Native American

Shake-head or Toto Dancer

Artist: Milton “Bun” Lucas
Culture/People: Coast Miwok/Coast Pomo
Place: Sonoma County, California
Media: Wood, leather, and feathers
Dims: 10 x 3.5 x 4 in. (25.4 x 8.8 x 10.1 cm).
Date: 1983
RTC No: NA0700
Gift of Ralph T. Coe, 2011


Milton “Bun” Lucas (1925-1995) was from an area north of San Francisco, an area where Native lives and lands were taken through Spanish missionization and American Government policies. People were forcefully removed from lands and encouraged to modernize and forget their Native Heritage. Lucas stands as a giant in the late twentieth century, ensuring that the Indigenous people of Sonoma county would not lose their heritage and inheritance.

Disenfranchised from their lands, Lucas was instrumental in maintaining and practicing his culture through practicing and teaching Native dance and song. Within these songs are the origin narratives of Pomo and Coast Miwok peoples. Lucas’ practice of cultural traditions would help dispersed original residents focus on their culture and heritage. When the National Park Service opened Point Reyes National Seashore, Lucas played a significant role in developing and maintain the re-construction of a Lake Miwok village, Kule Loklo. He was an integral part of the cultural programming.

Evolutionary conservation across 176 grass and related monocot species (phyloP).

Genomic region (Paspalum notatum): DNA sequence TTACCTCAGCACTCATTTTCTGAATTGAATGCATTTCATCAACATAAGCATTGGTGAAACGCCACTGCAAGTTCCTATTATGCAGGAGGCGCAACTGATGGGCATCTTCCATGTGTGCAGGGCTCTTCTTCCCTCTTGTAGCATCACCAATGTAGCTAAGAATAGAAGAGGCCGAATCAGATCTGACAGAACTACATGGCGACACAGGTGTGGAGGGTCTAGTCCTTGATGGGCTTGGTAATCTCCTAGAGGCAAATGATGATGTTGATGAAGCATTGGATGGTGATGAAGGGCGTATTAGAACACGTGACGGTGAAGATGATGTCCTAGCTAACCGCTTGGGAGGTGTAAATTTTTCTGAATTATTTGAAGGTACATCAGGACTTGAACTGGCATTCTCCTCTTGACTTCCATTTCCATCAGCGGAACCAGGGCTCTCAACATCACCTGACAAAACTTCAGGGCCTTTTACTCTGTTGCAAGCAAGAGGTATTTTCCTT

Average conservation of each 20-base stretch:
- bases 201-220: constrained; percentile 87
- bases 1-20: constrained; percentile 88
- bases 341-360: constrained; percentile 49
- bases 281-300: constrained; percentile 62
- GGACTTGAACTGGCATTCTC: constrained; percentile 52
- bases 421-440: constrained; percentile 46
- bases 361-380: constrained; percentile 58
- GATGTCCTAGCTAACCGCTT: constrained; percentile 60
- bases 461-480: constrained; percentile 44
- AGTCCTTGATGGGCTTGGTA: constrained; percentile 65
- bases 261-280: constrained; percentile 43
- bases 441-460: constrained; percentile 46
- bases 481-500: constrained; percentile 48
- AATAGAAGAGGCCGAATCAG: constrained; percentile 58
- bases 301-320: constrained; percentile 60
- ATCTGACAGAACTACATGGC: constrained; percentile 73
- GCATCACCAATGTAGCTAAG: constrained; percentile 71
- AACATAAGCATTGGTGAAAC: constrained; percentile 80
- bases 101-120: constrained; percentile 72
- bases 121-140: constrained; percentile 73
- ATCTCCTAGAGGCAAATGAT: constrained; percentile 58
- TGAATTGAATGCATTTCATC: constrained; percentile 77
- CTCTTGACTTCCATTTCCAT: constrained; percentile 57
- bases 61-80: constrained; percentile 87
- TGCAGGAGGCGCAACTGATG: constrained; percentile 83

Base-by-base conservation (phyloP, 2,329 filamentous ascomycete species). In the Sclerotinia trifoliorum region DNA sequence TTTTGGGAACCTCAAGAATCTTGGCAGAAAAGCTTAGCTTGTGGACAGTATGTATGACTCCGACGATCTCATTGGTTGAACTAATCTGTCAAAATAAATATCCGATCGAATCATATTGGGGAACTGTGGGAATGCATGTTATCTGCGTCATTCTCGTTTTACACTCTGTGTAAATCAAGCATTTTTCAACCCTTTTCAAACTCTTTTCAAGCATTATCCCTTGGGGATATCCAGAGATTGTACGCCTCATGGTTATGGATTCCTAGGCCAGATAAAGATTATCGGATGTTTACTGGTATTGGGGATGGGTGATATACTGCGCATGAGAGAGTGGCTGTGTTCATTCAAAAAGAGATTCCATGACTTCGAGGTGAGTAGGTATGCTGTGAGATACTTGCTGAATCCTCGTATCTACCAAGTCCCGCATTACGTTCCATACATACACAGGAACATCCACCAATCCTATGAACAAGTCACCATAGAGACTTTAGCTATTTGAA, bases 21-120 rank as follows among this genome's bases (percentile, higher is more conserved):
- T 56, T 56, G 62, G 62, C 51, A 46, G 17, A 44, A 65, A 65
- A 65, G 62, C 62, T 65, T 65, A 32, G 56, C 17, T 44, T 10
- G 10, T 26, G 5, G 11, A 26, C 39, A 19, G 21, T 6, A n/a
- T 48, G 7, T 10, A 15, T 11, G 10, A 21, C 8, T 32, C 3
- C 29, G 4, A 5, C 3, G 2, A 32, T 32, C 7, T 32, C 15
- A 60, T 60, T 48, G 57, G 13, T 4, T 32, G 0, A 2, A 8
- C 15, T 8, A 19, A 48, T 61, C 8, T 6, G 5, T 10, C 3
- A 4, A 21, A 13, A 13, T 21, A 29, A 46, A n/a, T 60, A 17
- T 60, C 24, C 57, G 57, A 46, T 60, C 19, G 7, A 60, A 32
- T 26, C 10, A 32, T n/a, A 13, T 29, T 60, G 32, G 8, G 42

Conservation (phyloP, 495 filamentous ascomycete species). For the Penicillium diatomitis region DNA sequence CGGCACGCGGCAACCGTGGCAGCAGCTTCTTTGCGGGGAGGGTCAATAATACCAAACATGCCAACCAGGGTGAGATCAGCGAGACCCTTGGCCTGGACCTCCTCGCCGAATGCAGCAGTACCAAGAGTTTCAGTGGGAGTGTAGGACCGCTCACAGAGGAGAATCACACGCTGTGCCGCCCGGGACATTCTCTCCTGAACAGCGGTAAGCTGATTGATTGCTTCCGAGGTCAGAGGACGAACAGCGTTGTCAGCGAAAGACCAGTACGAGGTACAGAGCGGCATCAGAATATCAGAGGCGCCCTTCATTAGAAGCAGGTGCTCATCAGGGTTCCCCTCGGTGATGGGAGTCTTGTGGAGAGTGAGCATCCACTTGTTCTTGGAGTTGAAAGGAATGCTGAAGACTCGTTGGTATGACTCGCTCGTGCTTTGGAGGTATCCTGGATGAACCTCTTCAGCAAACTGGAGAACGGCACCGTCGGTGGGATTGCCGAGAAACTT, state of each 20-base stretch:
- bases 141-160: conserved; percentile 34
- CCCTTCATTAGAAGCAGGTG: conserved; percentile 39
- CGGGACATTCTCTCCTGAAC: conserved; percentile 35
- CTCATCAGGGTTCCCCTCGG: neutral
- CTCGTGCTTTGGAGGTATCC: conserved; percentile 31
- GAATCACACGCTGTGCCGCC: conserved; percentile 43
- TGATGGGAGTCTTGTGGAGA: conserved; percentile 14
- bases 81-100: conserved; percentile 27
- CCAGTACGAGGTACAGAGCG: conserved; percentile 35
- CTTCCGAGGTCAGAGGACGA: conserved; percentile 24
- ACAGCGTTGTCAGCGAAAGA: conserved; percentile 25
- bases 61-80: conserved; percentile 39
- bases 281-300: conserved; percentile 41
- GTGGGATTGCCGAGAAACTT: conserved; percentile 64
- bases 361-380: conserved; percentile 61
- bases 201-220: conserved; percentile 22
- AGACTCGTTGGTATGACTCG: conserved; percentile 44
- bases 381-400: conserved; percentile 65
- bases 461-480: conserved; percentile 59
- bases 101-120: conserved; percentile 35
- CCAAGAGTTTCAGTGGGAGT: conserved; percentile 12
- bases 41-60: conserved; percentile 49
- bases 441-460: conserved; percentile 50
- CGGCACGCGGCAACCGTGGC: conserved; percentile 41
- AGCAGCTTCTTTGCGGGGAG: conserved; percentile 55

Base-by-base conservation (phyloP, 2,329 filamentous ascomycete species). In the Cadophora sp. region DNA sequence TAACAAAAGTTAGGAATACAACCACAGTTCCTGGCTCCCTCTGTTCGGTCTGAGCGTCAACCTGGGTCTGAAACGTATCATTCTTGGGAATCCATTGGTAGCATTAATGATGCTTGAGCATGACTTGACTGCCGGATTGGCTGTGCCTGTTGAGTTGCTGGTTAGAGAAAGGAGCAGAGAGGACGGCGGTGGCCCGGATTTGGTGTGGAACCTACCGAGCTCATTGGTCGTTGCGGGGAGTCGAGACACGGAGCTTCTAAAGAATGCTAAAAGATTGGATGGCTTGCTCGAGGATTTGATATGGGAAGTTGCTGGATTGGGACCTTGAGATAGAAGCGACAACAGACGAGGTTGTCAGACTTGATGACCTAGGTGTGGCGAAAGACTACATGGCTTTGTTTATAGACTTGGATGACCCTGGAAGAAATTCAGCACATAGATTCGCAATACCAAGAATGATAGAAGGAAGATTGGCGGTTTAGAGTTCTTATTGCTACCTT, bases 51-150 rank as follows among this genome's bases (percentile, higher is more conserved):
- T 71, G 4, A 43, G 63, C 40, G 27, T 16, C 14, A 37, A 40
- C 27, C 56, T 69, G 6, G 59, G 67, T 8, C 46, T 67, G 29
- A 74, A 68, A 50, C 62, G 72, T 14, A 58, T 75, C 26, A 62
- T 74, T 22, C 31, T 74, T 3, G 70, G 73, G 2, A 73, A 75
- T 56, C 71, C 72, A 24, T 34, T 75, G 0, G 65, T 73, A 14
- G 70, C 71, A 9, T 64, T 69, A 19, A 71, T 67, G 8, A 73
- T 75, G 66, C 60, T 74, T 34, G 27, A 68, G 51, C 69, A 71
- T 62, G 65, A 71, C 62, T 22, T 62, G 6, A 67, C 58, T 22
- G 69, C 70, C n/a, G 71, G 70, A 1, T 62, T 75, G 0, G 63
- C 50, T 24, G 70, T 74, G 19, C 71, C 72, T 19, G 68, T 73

In the early years of the Kule Loklo dance house, built-in 1976, Lucas officiated many of the dances. He lived and was active at Kashaya, an important Pomo Reservation and vital ceremonial location.

Lucas, in this video, makes a clapper stick, used to accompany Native California dance and song. He was adamant in his teaching: “Children learning about their heritage are only learning.” Said Lucas, “They learn the songs and the dances, but they don’t feel them.” Continuing, “Children need to learn pride in their culture.” (as quoted in a local newspaper)

The figure here presents a single male dance figure known as a Shake-head and Toto Koko dancer. The English name of the dance derives from the way the dancer moves his head to activate the orange flicker feather forehead band and the two hairpins. To see a Shake-head dance click here.

Do you have information about this artwork?

We'd love to hear about it.

Email Us

Please include the RTC No. in your email. Thank you!